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Title: Exploring the characteristics of suboptimally controlled patients after 24 weeks of basal insulin treatment: An individualized approach to intensification
Authors: Khunti, Kamlesh
Damci, Taner
Husemoen, Lise Lotte
Babu, Vinay
Liebl, Andreas
First Published: 9-Dec-2016
Publisher: Elsevier for International Diabetes Federation
Citation: Diabetes Research and Clinical Practice, 2017, 123, pp. 209-217
Abstract: AIM: To identify characteristics of suboptimally controlled patients with type 2 diabetes (T2DM) on basal insulin treatment who may benefit from intensive titration or further intensification of treatment. METHODS: A post hoc analysis of SOLVE: a 24-week, international, observational study conducted in 17,374 patients with T2DM inadequately controlled on oral antidiabetic drugs (OADs) started on once-daily insulin detemir. Patients were divided into two groups based on whether they achieved HbA1c<7.0% (<53.0mmol/mol) or not at final visit. RESULTS: Suboptimal glycemic control (HbA1c⩾7.0 [⩾53.0mmol/mol]) was independently associated with several baseline characteristics including higher baseline HbA1c (odds ratio [95% confidence interval]: 1.56 [1.50;1.62]; p<0.0001) and body mass index (BMI) (1.03 [1.02;1.04]; p<0.0001), longer duration of diabetes (5-10years: 1.44 [1.25;1.66]; >10years: 1.44 [1.17;1.77]; p<0.0001), and greater number of OADs (two OADs: 1.27 [1.12;1.44]; >2 OADs: 1.38 [1.14;1.66]; p=0.0003). Overall reporting of hypoglycemia was low; fewer patients with HbA1c⩾7.0% (⩾53.0mmol/mol) reported hypoglycemic events compared with patients with HbA1c<7.0% (9.8% vs. 12.5%, respectively; p<0.001). CONCLUSIONS: Baseline characteristics related to severity of disease were strongly associated with suboptimal glycemic control in patients with T2DM receiving basal insulin. These factors may help clinicians in identifying patients who may require an individualized approach to titration or intensification of treatment. TRIAL REGISTRATION: NCT00740519.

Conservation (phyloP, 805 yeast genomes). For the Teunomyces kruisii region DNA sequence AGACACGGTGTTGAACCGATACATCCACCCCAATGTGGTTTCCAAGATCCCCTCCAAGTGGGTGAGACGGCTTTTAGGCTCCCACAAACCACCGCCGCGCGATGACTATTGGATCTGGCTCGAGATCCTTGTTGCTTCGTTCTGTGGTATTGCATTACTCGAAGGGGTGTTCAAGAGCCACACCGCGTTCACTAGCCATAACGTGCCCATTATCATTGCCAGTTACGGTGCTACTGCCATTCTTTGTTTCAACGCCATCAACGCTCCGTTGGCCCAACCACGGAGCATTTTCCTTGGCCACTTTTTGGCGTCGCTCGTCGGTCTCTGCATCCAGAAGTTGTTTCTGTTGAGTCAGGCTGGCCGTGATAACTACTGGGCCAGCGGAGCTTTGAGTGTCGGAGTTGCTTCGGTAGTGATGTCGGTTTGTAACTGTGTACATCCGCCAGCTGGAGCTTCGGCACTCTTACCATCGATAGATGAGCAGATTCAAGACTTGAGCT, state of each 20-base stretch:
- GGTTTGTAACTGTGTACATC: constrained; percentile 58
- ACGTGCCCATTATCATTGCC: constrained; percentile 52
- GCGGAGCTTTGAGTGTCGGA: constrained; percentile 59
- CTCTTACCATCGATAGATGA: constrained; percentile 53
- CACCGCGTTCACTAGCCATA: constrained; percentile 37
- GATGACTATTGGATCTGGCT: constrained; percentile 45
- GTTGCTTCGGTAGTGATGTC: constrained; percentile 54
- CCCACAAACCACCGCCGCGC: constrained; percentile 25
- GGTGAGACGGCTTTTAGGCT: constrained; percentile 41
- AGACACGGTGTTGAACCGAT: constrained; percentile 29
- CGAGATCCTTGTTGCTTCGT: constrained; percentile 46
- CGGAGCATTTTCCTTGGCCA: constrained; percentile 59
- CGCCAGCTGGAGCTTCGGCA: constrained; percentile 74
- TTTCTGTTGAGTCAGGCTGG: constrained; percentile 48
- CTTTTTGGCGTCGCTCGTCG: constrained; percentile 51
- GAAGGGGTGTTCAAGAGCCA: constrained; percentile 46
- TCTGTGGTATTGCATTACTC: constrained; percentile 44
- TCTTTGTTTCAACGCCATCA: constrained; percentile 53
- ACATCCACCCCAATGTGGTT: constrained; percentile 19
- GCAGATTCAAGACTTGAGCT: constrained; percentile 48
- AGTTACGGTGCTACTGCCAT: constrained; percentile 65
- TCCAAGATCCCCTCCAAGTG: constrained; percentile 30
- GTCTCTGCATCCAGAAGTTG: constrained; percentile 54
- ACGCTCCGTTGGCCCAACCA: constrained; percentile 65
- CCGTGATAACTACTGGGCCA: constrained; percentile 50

DOI Link: 10.1016/j.diabres.2016.11.028
eISSN: 1872-8227
Version: Publisher Version
Status: Peer-reviewed
Type: Journal Article
Rights: Copyright © the authors, 2016. This is an open-access article distributed under the terms of the Creative Commons Attribution-Non Commercial-No Derivatives License (, which permits use and distribution in any medium, provided the original work is properly cited, the use is non-commercial and no modifications or adaptations are made.
Appears in Collections:Published Articles, Dept. of Health Sciences

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